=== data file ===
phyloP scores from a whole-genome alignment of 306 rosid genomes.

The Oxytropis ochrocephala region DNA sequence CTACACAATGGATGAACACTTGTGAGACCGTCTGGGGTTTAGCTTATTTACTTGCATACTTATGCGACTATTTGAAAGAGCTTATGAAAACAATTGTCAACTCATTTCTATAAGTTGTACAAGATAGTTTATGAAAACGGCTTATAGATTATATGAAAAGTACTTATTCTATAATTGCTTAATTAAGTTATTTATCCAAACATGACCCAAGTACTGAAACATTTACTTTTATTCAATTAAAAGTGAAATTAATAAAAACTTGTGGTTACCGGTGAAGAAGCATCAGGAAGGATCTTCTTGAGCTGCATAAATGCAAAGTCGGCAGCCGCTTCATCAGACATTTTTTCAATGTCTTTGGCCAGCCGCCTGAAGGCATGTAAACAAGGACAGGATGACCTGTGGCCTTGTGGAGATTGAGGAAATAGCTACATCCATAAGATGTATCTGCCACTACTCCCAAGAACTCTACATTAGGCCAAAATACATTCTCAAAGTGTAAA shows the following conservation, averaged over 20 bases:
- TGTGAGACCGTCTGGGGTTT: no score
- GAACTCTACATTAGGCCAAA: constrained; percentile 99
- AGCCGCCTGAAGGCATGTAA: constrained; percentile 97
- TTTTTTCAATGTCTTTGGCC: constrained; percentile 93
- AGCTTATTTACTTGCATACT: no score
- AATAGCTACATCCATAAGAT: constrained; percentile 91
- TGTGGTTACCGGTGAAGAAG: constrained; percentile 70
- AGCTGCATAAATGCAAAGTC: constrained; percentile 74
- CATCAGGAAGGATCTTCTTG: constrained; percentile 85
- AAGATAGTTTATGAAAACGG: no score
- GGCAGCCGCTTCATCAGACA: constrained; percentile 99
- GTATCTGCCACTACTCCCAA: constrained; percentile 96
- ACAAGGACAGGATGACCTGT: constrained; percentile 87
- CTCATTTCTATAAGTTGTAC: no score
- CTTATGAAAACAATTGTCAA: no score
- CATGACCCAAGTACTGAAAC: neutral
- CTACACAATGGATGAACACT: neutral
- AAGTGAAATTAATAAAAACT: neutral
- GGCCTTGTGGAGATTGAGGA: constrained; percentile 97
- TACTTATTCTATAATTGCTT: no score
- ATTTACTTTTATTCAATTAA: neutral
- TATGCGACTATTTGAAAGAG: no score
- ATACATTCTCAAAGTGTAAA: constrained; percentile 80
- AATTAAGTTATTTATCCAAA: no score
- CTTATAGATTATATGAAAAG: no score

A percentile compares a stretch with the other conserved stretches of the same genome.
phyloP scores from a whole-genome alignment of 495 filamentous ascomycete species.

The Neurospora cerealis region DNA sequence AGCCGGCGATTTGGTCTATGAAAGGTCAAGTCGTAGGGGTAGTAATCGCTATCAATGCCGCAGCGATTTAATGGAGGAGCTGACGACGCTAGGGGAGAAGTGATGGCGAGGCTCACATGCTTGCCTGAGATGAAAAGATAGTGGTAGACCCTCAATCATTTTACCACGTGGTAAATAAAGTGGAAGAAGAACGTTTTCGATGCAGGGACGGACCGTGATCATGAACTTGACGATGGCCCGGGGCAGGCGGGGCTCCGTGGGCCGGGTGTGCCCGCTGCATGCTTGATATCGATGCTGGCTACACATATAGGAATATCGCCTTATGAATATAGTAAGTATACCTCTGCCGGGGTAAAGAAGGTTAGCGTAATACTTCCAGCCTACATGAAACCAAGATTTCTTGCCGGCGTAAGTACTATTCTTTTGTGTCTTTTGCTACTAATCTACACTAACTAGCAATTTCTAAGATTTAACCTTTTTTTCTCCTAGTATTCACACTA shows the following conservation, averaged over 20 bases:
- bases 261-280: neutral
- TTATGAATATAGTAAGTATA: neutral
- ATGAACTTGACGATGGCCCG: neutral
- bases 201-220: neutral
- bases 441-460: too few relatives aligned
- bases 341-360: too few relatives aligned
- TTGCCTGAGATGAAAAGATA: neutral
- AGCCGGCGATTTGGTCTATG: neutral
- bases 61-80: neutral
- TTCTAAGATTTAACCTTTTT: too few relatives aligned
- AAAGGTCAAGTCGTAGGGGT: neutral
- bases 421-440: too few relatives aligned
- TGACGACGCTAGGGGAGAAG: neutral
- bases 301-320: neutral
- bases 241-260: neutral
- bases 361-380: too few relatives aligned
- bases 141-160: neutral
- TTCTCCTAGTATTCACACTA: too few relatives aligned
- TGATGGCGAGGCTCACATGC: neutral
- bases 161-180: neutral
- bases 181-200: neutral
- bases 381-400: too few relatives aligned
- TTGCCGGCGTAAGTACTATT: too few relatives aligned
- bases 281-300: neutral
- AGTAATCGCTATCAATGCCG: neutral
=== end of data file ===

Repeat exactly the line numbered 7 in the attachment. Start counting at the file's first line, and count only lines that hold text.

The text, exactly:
- AGCTTATTTACTTGCATACT: no score